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Old 07-21-08, 11:36 AM   #1
Test4Eric
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Nearly hit by coworker on way home from work... my response?

I'll get the basics out of the way... I follow all the laws, ride in the right hand lane, and I'm smart about commuting. In addition, I use a helmet, wear bright colored clothing, use a standard blinky light on my backpack, have DOT conspicuity tape covering my frame, the best AA powered headlight I could find, & use THE most important piece of safety equipment: my Planet Bike Superflash.

My commute is 3 miles each way, with the most hairy part crossing I-29 close to my job. I get off work at 3AM, the first 1/4 mile is all uphill & I have a few stop signs which zap all my momentum. The first 1/4 mile is the toughest, with me going about 10 in a 35. I get passed by 2-5 cars on avg, but thanks to my SuperFlash I get PLENTY of room. In 3 months I have *NEVER* had an incident.

So here's what happened...

Thursday night, 3 AM, headed home from work. Full moon outside, not a cloud for 200 miles. All my lights are on strobe. I'm nearly to the peak of the bridge crossing the interstate. I hear squeeling tires & a horn blaring. After I put my heart back into my chest I turn around to see what happened. About 6 feet behind my rear tire is a giant boat of a Buick with a old grey haired lady behind the wheel. She waits until the other lane is clear, at which point she speeds on by. I catch her plate # & call the police. They tell me the plate doesn't match the vehicle, and couldn't seem to care less about what happened.

Now, I'm not going to let this incident stop me from commuting, but I'm NOT going to pretend nothing happened. Here are my options:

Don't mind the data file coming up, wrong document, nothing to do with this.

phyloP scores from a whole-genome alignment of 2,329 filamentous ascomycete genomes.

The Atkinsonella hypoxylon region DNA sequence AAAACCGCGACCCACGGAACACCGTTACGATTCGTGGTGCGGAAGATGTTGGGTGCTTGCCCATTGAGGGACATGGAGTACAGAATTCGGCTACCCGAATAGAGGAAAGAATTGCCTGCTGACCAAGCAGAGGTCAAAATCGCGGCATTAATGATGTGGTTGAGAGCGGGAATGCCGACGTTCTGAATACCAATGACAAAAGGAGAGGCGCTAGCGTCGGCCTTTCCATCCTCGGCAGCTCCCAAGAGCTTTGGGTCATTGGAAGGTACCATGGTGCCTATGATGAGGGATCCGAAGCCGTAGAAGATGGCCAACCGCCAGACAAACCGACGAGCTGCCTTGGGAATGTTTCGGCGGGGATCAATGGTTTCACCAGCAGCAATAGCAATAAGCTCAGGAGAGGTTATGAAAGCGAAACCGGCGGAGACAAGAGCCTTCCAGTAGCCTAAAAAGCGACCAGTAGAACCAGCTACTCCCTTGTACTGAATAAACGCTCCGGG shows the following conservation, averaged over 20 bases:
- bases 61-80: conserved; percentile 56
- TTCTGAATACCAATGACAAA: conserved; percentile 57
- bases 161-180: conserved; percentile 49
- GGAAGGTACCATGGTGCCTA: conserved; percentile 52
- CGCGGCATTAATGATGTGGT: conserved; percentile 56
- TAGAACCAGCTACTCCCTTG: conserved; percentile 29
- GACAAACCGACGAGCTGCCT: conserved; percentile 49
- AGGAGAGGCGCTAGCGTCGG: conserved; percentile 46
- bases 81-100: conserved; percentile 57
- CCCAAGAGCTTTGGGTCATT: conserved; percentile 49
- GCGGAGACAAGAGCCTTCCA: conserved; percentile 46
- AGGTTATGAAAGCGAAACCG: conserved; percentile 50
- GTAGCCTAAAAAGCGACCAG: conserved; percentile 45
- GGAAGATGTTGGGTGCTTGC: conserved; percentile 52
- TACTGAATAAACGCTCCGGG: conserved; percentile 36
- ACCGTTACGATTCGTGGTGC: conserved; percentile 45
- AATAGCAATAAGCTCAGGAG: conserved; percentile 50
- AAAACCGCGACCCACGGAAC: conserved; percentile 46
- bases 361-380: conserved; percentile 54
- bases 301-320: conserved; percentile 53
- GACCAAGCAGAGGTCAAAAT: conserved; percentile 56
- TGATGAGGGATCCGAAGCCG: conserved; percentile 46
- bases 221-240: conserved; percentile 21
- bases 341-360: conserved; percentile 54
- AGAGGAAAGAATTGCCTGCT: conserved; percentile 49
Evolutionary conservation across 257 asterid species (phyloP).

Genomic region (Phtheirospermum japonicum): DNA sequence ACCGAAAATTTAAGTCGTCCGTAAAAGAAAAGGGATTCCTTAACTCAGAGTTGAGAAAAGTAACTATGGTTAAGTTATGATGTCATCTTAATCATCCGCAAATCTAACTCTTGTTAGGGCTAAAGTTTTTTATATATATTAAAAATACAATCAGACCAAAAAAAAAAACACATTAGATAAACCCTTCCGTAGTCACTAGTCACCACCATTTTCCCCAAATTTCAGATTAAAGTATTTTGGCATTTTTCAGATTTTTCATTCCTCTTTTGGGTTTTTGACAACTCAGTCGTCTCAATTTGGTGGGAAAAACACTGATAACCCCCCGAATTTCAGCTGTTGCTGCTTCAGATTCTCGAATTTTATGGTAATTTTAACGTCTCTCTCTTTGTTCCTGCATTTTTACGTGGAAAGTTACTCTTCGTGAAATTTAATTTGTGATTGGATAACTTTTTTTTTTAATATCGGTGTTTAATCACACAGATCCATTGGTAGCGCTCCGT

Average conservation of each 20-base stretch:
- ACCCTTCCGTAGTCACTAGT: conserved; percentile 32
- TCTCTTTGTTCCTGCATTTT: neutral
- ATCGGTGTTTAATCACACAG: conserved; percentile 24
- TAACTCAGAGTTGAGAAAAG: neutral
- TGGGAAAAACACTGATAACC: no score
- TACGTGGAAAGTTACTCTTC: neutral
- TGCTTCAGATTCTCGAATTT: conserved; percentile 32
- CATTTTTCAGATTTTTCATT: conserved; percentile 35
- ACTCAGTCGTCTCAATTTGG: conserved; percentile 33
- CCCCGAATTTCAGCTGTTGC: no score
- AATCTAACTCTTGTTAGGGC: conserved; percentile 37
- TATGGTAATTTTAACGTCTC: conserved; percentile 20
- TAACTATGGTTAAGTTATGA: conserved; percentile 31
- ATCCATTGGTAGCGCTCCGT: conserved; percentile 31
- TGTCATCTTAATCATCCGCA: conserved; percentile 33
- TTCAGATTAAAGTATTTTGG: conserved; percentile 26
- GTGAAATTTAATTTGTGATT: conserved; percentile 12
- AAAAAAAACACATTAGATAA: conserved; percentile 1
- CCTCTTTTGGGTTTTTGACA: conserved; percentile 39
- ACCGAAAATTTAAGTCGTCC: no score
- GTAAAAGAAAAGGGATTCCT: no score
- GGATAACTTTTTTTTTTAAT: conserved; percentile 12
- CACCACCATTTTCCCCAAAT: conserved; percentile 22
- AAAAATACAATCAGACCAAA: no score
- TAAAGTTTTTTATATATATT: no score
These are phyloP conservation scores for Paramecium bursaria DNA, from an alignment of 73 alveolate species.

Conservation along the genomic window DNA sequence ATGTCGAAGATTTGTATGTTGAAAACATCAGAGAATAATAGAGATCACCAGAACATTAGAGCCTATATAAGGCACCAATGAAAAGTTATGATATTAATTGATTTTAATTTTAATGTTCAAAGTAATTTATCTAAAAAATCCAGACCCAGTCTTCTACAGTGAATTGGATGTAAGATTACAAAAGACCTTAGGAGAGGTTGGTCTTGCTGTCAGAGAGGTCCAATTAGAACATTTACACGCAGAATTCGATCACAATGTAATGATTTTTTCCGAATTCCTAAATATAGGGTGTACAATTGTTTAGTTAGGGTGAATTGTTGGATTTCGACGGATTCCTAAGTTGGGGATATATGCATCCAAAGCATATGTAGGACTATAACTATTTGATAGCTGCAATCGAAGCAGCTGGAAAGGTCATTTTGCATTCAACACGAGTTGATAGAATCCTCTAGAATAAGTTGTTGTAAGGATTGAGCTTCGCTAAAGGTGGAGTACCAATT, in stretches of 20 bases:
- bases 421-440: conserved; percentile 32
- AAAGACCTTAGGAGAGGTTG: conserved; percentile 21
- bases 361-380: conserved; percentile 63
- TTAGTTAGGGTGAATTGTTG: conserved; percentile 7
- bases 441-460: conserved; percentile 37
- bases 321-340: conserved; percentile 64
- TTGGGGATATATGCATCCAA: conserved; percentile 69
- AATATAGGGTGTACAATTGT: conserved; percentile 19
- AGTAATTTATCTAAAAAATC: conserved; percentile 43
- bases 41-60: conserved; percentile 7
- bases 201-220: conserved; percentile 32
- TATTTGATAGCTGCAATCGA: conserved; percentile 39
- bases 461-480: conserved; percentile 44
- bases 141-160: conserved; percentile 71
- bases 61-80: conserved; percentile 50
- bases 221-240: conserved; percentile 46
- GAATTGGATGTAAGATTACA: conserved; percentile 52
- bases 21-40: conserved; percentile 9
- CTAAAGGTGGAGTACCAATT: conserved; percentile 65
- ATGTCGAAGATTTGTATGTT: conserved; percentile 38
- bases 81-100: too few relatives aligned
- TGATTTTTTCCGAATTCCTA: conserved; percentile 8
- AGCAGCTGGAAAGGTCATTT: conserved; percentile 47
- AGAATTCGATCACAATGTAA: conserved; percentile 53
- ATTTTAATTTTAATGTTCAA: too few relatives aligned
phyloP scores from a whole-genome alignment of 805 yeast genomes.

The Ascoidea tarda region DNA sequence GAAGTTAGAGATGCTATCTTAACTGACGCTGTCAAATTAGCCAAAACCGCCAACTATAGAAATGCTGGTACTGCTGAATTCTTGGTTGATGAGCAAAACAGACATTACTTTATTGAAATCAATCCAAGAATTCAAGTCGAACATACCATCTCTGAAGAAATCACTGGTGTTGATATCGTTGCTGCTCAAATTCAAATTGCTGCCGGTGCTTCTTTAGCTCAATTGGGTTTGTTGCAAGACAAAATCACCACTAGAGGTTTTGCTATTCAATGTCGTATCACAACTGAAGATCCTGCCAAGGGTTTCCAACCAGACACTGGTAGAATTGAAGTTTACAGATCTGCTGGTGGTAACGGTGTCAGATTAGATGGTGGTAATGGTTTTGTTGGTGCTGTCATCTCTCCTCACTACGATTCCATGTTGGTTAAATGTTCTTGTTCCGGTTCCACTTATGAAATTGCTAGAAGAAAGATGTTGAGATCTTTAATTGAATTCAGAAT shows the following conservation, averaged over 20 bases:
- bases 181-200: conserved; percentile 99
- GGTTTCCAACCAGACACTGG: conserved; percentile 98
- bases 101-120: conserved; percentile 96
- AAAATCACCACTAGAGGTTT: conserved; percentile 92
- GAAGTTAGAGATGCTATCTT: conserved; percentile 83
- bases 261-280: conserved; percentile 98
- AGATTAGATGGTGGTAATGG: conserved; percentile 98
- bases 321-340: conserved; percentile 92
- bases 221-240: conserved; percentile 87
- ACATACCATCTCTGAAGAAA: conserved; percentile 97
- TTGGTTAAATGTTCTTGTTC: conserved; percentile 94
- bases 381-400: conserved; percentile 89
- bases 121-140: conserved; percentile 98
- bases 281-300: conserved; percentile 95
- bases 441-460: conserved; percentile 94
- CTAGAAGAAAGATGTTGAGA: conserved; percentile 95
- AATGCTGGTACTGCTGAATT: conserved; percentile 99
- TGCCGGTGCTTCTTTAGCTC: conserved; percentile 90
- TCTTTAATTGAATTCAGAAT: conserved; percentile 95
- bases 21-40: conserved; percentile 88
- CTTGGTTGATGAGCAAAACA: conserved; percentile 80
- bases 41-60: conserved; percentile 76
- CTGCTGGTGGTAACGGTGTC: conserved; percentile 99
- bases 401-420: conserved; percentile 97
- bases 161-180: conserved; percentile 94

1 - Hope she was just having a bad day & that it would never ever EVER happen again. Seeing as I will no doubt be on the road with this woman again & she very nearly killed me, this option is off the table.

2 - Find her car in the parking lot @ work & put one of my "Bicycles Allowed Full Lane" stickers on her window during a break. She'd know that I knew who she was, get the message, & the sticker would be easy enough to remove, but I think my employeers might frown on this option.

3 - There are 2 stop signs before the highway that are off work property. I could hang out by one after work, wait for her to get there & then slap a sticker on her windshield. Vigilante justice with no real harm being done appeals to me.

4 - Similar to option 3, but instead of putting a sticker on her window I pull her out of her vehicle, give her some U-Lock justice, take her keys out of her ignition & throw them into a drainage ditch. Seeing as she nearly made me a grease spot on the road, I think it's well deserved, but I'm not a violent person.

Without exagerating, I was very nearly killed & will NOT let it go.

Does anyone have any ideas about how I should handle this situation?
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Old 07-21-08, 11:41 AM   #2
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I think you skipped the most obvious and useful option: talk to her. If you tell her about it and then tell her the rules of the road in regards to bicycles that may reduce the chances of anyhitng like that happening again.
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Old 07-21-08, 11:41 AM   #3
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Either drop it from you mind or have a friendly chat with her. Options 2-4 are what you don't want to do.

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Old 07-21-08, 11:50 AM   #4
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Frankly since it is this "old grey haired lady," you might want to tone down the justice aspect a bit and go and just talk to her. You'll find out that first and foremost she probably doesn't have a clue as to the legality of cyclists using roadways. (Even though I have biked for well over 30 years, my father until recently thought that motorists were just doing us favors... he didn't know we had rights to the road).